Why digital benefits need to be balanced with data privacy - Payal Arora, author, ‘The Next Billion Users’

It is important to understand the exciting opportunities unleashed by digital media, but countries like India should also protect their data. This research scholar shares insights on emerging issues at the cutting edge of the digital frontier.

Why digital benefits need to be balanced with data privacy - Payal Arora, author, ‘The Next Billion Users’

Thursday August 01, 2019,

7 min Read

Digital anthropologist Payal Arora is the author of The Next Billion Users: Digital Life beyond the West (see my book review here). She grew up in Bengaluru and graduated from Harvard and Columbia. She is an Associate Professor in the School of History, Culture, and Communication at Erasmus University, Rotterdam.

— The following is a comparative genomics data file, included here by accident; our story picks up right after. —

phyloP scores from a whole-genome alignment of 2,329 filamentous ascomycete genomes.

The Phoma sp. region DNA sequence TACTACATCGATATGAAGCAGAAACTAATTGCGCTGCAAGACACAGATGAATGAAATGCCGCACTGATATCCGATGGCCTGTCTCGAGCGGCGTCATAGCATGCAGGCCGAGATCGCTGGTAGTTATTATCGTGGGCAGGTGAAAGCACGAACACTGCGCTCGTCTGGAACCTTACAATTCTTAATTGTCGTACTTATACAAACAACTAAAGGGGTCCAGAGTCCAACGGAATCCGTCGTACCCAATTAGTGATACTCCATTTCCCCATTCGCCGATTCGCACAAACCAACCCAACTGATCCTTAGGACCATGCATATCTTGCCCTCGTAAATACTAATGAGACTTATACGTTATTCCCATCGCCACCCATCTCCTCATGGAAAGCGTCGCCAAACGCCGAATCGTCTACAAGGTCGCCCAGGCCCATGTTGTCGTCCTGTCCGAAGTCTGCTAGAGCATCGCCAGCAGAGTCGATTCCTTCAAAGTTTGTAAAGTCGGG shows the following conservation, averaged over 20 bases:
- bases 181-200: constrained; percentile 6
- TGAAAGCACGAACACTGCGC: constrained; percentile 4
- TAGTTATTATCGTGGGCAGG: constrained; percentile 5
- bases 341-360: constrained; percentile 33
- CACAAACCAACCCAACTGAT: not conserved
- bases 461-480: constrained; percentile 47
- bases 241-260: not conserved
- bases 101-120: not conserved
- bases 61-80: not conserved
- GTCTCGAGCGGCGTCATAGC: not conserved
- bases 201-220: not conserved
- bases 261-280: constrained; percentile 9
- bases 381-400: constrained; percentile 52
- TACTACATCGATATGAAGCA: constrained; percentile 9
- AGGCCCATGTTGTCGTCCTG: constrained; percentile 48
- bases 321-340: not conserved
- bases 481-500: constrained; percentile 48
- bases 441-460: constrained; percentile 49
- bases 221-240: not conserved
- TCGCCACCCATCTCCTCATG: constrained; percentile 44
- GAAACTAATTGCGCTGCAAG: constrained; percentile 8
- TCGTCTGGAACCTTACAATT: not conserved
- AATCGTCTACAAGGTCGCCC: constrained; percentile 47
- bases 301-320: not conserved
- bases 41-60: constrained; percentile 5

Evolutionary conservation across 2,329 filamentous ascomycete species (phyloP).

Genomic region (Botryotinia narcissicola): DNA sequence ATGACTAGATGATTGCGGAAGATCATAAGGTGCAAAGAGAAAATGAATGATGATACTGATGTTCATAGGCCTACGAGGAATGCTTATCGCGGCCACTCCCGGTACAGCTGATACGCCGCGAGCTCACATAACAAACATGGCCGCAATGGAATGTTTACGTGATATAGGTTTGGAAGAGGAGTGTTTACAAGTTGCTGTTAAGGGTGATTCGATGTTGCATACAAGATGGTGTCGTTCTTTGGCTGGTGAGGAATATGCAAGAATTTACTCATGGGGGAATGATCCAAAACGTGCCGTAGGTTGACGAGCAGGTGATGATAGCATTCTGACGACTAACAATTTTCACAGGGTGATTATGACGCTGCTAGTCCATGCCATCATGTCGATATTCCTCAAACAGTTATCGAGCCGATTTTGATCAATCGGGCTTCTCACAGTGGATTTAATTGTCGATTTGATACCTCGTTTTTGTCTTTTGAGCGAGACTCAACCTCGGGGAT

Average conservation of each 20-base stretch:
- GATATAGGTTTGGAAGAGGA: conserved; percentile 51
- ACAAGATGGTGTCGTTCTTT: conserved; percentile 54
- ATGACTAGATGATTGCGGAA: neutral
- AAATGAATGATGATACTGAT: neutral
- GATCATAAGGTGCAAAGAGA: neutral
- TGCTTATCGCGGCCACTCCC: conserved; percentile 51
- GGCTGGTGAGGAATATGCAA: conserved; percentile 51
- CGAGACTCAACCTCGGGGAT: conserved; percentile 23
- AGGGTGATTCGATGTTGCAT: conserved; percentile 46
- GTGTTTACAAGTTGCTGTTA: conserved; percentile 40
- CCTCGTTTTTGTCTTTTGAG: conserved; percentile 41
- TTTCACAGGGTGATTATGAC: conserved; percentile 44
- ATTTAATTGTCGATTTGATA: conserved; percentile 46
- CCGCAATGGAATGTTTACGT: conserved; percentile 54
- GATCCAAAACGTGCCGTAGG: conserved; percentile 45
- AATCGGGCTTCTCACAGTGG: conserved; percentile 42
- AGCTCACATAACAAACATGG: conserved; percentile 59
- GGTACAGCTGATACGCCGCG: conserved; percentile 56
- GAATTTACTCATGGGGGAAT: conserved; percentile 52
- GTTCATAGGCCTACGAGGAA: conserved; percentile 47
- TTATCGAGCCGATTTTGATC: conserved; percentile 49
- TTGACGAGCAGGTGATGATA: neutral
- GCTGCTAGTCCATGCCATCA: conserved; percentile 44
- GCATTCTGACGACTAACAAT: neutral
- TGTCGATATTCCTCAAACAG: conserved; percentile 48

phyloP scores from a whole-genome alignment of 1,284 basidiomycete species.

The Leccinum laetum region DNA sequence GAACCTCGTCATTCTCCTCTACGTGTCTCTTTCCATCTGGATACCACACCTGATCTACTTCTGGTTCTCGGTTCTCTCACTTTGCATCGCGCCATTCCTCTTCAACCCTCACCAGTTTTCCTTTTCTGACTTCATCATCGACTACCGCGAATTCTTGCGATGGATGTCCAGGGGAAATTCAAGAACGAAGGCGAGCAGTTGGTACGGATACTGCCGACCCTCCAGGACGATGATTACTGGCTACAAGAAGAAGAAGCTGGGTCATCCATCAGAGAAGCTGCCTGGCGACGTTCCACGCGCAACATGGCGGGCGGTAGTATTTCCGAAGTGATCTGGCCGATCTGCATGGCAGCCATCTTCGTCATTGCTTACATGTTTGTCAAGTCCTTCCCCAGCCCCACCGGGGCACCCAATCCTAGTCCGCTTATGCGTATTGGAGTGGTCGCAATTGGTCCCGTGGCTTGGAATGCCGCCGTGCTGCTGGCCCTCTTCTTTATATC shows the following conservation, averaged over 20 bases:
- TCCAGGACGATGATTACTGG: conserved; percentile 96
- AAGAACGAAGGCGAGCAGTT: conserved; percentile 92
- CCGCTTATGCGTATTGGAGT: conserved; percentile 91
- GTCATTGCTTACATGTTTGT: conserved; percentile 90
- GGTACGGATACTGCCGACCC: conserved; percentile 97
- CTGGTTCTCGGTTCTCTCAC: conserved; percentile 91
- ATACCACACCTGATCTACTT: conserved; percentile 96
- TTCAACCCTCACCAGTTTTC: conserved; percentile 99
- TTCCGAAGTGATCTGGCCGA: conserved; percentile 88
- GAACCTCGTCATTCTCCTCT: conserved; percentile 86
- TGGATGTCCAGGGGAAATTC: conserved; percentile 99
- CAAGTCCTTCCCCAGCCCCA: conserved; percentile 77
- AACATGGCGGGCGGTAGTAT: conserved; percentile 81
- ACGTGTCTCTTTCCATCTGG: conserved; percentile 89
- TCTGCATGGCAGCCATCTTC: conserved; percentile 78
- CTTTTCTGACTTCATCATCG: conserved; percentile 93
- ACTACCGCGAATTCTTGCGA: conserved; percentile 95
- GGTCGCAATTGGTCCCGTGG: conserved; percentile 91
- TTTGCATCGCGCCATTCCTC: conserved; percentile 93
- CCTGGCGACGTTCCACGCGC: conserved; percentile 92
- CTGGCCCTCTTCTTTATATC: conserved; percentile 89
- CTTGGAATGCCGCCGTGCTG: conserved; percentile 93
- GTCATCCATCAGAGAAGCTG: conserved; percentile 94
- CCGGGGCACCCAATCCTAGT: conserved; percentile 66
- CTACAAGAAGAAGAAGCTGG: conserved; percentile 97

Her book presents research on the online lives of poor people in emerging economies, and shows that they use online media not just to study, find jobs, and obtain health information, but also seek pleasure, visibility, leisure, and entertainment. In the process, they negotiate issues of privacy, interaction, and social tradition.

In a chat with YourStory, Payal talks about policy implications of digital media, data security, her research collaborations, new insights on how the poor are using online media, and her next book on ‘AI for Good.’

Edited excerpts from the interview:

YourStory (YS): What is your current field of research in digital media? What is your next book going to be about?